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   Table of Contents      
ARTICLE
Year : 1956  |  Volume : 4  |  Issue : 2  |  Page : 43-44

Hair as foreign bodies in the conjunctiva


King Edward Memorial Hospital, Parel, Bombay, India

Date of Web Publication19-May-2008

Correspondence Address:
S M Sathe
King Edward Memorial Hospital, Parel, Bombay
India
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Source of Support: None, Conflict of Interest: None


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How to cite this article:
Sathe S M. Hair as foreign bodies in the conjunctiva. Indian J Ophthalmol 1956;4:43-4

How to cite this URL:
Sathe S M. Hair as foreign bodies in the conjunctiva. Indian J Ophthalmol [serial online] 1956 [cited 2019 Oct 18];4:43-4. Available from: http://www.ijo.in/text.asp?1956/4/2/43/40830

Cases of damage to eyes as result of penetration by hairs are well known, but are of considerable rarity.

A number of cases of hairs of plants and of certain insects notably caterpillars. burrowing into the tissues of the conjunctiva and setting up a condition resembling ophthalmia nodosa or subacute trachoma or tuberculous conjunctivitis are recorded.

Markus (1899) and Schmidt-Rimpler (1899), as mentioned by Duke Elder des­cribed conjunctivitis resulting from the hairs from the tip of the hawthorn. The hairs were embedded in the follies covering the upper lid.

Hairs of certain insects enter the eye, the sharp ones penetrate the tissues and may migrate inwards producing in so doing a violent reaction-nodules in the con­junctiva which may appear in considerable numbers, (Wafenman 1890.) Caterpillar hairs have a sharp apex and barbed edges, and the pathological changes produced are due in part to the mechanical effect, as well as by a substance secreted by the gland situated at the base of the hair.

Anatomically, the palpebral conjunctiva is rarely attacked.


  Case Report Top


The following case which attended the King Edward Memorial Hospital, Bombay on 14-5-56 is of considerable interest because hair, probably human are found to have penetrated into the upper palpebral conjunctiva. The human hair is not barbed and is not credited with the property of migration. A male aged 40 years, complained of photophobia, lacrimation and pain in the right eye for the last 2 months. He was a farmer by profession coming from a village near Satara. No history of contact with domestic animals or any injury could be elicited. With some difficulty we could get a history of a hair-cut previous to the ocular condition.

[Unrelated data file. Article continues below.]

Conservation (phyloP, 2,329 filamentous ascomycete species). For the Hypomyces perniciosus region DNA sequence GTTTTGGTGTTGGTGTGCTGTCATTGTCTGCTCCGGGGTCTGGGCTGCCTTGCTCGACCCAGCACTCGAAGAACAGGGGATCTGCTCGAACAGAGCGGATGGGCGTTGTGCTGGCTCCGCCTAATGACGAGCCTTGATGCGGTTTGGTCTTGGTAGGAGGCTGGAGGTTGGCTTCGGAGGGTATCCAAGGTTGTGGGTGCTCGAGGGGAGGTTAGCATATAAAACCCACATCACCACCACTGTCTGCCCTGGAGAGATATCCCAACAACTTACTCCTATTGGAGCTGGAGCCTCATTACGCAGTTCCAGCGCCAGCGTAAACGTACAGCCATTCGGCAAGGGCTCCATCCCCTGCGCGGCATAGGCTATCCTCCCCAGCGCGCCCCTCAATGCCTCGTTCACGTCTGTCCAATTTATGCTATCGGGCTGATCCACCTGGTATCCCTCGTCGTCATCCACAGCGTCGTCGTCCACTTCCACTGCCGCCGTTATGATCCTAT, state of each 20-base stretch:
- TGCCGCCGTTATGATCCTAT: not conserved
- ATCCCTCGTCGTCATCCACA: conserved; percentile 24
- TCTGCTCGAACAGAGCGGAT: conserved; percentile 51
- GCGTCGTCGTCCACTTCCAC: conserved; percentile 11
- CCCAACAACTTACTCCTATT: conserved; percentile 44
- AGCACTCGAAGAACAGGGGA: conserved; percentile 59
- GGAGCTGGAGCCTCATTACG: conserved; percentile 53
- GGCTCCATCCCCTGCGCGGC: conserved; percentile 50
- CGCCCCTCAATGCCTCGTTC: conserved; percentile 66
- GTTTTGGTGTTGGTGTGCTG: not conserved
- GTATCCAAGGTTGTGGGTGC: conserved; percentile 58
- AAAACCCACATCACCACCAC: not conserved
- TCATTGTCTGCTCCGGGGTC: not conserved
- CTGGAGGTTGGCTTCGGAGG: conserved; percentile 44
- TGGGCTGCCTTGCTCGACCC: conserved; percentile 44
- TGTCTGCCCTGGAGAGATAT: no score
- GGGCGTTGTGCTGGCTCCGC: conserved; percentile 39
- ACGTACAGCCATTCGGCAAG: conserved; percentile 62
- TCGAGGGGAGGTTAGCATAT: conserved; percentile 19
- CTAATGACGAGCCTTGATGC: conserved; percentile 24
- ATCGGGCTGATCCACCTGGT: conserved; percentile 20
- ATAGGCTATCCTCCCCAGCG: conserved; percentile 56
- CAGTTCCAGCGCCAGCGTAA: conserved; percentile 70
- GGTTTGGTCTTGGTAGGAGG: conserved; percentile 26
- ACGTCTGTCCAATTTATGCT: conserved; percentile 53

Clinical examination of the right eye revealed a narrow palpebral fissure the palpebral conjunctiva was congested with follicle formation. The follicles at first sight appeared to be of tuberculous conjunctivitis. There was congestion of the conjunctival and ciliary vessels. Cornea appeared hazy, part of it was staining with fluorescein. Anterior chamber, iris and pupil appeared normal. Vision in right eye was reduced to finger counting at one meter. The left eye was normal with a visual acuity of 6/6.

Slit Lamp examination of the right upper everted lid showed raised areas (follicles) eight in number distributed as shown in the diagram. The centre of each area was marked by a tiny black spot which looked like the end of a hair.

After pulling out one of the hairs which was lying embedded in the follicle, it was examined under a microscope. It did not appear to be barbed and it appeared to be a human hair. Next day the whole strip of tarsus was removed and preserved as a specimen. Since human hair can only be recognised with an ultra microscope, which we do not have in our institution, it could not be con­firmed unequivocally that it was nothing but human hair.

Within a week the patient's symptoms were much less and the vision was restored to 6/9.


  Summary Top


A case of hair (probably human) migrating and lodging into the palpebral conjunctiva is described. At first sight it gave the impression of a follicular or tubercular conjunctivitis.[6]

 
  References Top

1.
Duke-Elder, W. S. (1952). Text Book of Ophthalmology. Vol. 5, Henry Kimpton, London, p. 1718.  Back to cited text no. 1
    
2.
Lawson (1917), Brit. J. O.. I, 310.  Back to cited text no. 2
    
3.
Markus as quoted in 1.  Back to cited text no. 3
    
4.
More, F. (1929), Brit. J. O.. 13, 57.   Back to cited text no. 4
    
5.
Schmidt-Rimpler as quoted in 1.   Back to cited text no. 5
    
6.
Wagenmann as quoted in 1.  Back to cited text no. 6
    


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